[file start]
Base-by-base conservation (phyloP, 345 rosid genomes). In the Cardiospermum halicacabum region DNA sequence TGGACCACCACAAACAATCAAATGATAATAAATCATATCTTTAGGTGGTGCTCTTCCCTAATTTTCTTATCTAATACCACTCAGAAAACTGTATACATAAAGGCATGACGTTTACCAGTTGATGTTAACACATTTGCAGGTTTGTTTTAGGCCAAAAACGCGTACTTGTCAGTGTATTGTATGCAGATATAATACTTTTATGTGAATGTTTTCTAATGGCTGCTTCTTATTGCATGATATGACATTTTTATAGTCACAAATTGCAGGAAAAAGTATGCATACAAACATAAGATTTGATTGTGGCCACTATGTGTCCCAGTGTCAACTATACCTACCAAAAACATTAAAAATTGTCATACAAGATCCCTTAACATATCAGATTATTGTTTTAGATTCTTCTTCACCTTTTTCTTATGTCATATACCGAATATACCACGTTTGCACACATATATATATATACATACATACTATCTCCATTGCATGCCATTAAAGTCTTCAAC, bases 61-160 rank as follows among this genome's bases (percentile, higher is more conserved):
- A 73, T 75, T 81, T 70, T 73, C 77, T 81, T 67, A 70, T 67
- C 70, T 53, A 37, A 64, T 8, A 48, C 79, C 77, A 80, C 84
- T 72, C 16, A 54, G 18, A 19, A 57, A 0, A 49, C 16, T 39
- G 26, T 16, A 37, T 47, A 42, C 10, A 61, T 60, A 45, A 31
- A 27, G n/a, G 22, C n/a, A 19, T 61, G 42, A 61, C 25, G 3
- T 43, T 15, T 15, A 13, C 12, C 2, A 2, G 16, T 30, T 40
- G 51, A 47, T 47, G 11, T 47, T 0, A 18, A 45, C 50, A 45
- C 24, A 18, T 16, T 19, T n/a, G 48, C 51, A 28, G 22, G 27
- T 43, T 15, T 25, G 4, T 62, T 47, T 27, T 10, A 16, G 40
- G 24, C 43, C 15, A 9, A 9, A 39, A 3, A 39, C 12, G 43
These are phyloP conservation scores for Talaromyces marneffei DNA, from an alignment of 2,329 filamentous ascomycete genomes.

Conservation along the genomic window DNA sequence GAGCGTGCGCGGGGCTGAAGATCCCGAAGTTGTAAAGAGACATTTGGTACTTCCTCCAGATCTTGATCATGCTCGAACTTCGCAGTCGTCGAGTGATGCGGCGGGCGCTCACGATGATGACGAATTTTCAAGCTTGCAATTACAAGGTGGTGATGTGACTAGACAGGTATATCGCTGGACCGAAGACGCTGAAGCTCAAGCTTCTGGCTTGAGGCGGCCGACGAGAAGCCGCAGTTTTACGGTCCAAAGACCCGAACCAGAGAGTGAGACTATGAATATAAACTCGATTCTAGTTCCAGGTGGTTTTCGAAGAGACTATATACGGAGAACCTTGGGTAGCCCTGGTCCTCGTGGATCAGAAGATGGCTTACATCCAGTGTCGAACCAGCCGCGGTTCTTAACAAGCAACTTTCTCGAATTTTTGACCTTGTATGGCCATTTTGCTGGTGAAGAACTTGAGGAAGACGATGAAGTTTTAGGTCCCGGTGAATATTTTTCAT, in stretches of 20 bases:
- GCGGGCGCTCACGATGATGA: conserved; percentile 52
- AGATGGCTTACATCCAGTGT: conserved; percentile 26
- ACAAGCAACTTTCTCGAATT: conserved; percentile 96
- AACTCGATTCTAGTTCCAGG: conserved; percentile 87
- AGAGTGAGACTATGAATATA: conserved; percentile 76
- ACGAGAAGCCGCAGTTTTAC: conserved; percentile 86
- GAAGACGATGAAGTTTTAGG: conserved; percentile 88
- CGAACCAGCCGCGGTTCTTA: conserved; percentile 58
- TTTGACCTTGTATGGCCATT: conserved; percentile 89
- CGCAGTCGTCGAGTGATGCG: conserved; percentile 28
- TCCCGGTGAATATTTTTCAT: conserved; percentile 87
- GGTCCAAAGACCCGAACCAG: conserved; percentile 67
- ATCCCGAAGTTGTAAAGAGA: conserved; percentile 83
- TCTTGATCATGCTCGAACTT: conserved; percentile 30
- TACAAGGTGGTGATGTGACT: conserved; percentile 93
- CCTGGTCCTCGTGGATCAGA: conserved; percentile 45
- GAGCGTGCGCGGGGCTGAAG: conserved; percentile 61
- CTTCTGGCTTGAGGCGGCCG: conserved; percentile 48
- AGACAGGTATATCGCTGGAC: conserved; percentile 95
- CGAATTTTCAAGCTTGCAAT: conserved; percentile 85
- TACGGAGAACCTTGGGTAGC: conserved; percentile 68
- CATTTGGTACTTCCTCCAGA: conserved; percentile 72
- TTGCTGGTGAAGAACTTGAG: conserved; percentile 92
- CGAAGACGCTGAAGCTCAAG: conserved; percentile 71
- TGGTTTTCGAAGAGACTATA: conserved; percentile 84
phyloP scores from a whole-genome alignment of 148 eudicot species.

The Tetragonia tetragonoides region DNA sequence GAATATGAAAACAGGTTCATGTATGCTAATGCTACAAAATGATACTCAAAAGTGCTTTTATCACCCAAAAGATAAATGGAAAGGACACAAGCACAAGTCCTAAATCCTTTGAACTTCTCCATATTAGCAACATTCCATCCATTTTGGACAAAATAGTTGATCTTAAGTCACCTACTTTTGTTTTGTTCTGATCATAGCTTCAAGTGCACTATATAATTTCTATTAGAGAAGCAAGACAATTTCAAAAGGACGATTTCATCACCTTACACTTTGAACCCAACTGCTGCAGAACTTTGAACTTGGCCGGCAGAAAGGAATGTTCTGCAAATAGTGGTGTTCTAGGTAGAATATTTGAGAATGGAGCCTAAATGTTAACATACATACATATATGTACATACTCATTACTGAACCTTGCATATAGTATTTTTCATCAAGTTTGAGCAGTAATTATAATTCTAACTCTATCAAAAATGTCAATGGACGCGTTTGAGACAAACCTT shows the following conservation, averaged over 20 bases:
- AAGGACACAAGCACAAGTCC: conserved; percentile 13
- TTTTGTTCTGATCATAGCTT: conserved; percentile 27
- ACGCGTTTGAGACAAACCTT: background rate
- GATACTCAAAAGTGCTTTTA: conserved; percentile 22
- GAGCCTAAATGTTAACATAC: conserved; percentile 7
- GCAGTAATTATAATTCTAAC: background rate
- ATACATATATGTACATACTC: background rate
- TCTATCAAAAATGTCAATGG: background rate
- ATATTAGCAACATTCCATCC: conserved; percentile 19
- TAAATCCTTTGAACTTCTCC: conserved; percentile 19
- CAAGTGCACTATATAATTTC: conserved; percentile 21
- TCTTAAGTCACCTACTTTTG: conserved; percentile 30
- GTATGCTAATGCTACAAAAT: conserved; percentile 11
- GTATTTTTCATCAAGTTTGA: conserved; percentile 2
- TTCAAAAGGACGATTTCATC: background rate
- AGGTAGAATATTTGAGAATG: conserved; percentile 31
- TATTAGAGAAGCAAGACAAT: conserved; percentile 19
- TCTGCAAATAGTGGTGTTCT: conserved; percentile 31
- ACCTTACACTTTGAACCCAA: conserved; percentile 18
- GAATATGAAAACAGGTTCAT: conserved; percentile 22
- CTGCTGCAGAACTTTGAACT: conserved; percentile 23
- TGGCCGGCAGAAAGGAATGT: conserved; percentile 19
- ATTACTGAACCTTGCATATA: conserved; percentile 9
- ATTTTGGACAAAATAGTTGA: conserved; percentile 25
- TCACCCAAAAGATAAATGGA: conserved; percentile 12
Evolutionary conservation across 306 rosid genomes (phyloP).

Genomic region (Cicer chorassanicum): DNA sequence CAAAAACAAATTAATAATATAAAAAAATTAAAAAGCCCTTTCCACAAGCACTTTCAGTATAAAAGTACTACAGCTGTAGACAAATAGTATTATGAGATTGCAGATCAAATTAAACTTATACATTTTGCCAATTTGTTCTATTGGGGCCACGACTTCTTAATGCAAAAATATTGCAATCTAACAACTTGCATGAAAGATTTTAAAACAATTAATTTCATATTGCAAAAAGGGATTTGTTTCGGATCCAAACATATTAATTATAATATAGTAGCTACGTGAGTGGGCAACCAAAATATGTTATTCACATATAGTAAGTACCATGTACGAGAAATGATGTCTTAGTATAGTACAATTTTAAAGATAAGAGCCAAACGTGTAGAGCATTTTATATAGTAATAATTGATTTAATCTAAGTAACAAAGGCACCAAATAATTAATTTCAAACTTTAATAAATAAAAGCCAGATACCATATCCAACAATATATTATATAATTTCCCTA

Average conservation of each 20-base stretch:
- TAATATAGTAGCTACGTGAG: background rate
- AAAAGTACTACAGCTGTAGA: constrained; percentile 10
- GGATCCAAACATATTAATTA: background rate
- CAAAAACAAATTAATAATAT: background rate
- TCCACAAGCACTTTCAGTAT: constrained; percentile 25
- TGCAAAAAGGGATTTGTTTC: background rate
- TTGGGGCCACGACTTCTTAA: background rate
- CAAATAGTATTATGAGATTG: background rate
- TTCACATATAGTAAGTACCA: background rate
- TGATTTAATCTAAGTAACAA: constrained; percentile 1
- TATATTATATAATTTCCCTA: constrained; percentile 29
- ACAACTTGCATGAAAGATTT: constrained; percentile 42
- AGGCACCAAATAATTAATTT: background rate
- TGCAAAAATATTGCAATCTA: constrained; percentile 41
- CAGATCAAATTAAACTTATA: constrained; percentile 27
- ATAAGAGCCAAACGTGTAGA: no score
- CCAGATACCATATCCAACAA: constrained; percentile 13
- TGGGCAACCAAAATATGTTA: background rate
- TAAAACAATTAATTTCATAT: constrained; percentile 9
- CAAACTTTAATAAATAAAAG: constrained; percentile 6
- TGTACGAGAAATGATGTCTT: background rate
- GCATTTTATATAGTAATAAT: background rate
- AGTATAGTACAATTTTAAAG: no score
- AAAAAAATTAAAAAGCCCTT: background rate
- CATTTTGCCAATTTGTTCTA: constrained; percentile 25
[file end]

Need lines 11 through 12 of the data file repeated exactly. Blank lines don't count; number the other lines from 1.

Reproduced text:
- G 24, C 43, C 15, A 9, A 9, A 39, A 3, A 39, C 12, G 43
These are phyloP conservation scores for Talaromyces marneffei DNA, from an alignment of 2,329 filamentous ascomycete genomes.